[UA-discuss] Language - how do you refer to non-ASCII to a non-technical audience?

Dusan Stojicevic dusan at dukes.in.rs
Thu Aug 4 04:20:03 UTC 2016

I apologize for the first thing, probably I was not precise. We don't know
who is reading (or is in the audience), and if we assume that all people can
read this doc (or hear this term), then we include "everybody" - meaning
also those who use ASCII in "local way of writing". And we are trying to
find something to represent "non-ASCII".
For the second one, I agree to the point that it needs not to be actually
wrong. For the rest, I still think that most convenient is non-English, but
only for this target audience. I don't want to go further into discussion
why nba.com for those people is "in" English language, or why 123456 is a
number for them (and that's how they remember and read this) but it's
actually PIN which is numeric password or it can be vehicle registration
plate with different meaning for each digit (without numeric value as a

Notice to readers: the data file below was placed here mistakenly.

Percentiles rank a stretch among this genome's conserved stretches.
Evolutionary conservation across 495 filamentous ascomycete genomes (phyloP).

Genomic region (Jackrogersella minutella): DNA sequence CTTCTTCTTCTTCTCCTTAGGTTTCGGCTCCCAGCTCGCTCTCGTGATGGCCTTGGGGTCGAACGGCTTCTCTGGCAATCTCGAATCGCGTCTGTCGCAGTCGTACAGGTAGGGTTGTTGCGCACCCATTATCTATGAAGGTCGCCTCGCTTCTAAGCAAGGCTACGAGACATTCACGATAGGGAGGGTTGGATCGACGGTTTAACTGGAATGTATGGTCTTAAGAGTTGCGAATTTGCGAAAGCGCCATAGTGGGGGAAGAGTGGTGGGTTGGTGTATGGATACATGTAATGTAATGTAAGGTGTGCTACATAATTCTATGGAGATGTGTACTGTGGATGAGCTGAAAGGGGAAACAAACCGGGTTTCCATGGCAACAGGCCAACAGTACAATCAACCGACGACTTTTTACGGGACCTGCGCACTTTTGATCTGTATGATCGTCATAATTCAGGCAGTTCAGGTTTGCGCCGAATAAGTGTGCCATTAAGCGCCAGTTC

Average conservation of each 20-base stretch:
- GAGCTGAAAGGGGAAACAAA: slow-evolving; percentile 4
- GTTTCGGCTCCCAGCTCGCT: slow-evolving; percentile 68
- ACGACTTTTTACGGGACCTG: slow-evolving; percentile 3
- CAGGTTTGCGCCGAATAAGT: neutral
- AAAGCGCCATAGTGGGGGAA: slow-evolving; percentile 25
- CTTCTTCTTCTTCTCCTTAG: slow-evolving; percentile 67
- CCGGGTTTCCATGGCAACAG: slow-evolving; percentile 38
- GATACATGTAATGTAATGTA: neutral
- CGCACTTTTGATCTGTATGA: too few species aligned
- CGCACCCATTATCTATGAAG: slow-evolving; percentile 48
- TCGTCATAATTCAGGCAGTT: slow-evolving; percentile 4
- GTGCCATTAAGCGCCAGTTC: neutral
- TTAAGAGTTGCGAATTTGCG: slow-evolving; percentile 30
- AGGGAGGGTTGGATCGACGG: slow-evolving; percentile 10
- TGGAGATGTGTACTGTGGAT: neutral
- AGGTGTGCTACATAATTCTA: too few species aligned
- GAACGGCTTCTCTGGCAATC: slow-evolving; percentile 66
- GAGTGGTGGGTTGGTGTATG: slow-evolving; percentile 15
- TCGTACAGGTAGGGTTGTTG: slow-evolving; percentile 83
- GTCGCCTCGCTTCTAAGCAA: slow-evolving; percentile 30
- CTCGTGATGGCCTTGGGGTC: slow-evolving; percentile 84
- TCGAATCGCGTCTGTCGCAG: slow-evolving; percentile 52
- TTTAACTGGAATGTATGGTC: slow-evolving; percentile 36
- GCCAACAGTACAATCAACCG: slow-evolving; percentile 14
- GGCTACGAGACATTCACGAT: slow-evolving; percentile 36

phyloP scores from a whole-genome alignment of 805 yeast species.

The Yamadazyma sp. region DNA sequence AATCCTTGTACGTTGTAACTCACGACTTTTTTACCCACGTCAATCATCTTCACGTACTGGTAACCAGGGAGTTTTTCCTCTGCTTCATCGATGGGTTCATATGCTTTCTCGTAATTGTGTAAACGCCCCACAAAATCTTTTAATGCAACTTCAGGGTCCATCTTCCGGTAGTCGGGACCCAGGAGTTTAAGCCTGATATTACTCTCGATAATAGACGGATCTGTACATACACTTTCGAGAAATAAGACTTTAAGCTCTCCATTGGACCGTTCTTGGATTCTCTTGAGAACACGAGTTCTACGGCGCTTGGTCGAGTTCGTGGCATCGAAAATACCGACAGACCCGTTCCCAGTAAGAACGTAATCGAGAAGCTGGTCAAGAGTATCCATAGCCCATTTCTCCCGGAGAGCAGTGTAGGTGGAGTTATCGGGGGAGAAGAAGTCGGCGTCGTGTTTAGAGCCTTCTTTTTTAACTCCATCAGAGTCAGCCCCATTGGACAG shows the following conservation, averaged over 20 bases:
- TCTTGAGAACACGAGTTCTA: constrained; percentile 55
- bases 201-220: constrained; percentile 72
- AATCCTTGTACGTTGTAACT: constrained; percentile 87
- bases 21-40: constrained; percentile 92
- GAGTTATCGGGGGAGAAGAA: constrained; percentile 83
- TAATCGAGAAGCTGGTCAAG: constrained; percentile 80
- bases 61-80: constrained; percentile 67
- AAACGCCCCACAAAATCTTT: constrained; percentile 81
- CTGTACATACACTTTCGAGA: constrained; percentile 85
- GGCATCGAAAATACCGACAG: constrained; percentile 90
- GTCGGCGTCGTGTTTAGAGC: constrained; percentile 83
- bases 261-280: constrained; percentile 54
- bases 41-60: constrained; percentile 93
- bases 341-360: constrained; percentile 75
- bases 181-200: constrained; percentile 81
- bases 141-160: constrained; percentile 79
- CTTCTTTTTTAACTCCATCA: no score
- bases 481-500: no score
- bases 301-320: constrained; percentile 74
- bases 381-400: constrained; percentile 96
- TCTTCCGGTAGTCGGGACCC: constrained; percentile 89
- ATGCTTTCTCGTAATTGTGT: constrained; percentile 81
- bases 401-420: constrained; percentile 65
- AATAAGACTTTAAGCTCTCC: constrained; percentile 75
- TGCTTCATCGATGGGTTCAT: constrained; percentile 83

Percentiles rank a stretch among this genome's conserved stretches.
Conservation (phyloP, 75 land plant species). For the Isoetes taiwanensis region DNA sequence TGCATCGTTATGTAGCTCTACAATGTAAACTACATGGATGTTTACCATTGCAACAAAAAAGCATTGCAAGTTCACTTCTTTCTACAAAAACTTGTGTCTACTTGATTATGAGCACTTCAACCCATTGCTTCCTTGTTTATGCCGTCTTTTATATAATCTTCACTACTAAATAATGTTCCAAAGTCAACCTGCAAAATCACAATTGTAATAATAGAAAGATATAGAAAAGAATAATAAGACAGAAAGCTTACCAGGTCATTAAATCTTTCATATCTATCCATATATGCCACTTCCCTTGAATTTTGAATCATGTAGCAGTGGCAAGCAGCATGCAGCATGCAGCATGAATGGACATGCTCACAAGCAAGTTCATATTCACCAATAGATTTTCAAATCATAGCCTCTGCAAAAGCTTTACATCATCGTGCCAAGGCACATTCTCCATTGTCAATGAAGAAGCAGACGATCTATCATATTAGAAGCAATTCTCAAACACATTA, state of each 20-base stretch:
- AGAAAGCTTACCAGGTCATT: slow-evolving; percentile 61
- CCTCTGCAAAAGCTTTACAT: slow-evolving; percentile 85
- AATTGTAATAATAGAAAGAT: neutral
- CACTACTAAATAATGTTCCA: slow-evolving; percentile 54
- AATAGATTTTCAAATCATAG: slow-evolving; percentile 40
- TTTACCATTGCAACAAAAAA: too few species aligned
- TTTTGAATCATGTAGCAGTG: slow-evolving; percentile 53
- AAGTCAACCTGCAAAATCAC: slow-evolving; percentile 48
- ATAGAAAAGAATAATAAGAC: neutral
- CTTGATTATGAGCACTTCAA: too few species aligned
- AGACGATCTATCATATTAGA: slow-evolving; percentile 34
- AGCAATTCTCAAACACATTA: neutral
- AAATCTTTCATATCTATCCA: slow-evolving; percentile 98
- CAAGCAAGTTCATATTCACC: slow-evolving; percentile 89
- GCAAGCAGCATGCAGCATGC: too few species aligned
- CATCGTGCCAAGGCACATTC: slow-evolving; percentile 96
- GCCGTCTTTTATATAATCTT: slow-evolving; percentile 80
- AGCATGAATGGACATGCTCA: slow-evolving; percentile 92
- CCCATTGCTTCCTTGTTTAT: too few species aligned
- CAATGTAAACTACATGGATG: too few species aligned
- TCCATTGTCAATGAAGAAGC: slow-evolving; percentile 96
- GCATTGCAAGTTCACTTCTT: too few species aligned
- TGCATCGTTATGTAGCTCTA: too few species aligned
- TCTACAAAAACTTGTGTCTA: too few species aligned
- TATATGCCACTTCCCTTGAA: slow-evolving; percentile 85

whole number)... Let say, we agree that we disagree on this one :)


-----Original Message-----
From: ua-discuss-bounces at icann.org [mailto:ua-discuss-bounces at icann.org] On
Behalf Of Andrew Sullivan
Sent: Thursday, August 4, 2016 5:05 AM
To: ua-discuss at icann.org
Subject: Re: [UA-discuss] Language - how do you refer to non-ASCII to a
non-technical audience?

On Thu, Aug 04, 2016 at 04:55:53AM +0200, Dusan Stojicevic wrote:
> And finally, in broader sense - "Your local way of writing" is a set of
all scripts, including ASCII which we want to exclude on the first place.

I don't know what it would mean to try to exclude ASCII from the DNS.
In a registry, I suppose you could accept only U-labels for registration.
That wouldn't constrain subordinate names anyway.

> We need a simple term, few words, that can be understood properly by all,
which doesn't mean that we need to be technically precise... 

Well, it needs not to be actually wrong, too.  Domain names aren't in a
language, and the repetition of the trope that this or that domain name is
"in" some language is doing a lot of harm.  It leads people to believe in
variant systems, tests of meaningfulness of domain names, and other fairy
stories that create lots of opportunities for demands that cannot be
satisfied.  If the goal of this project is universal acceptance, then we'd
best not create conditions where we make it even more likely people will
reject these domain names.


Andrew Sullivan
ajs at anvilwalrusden.com

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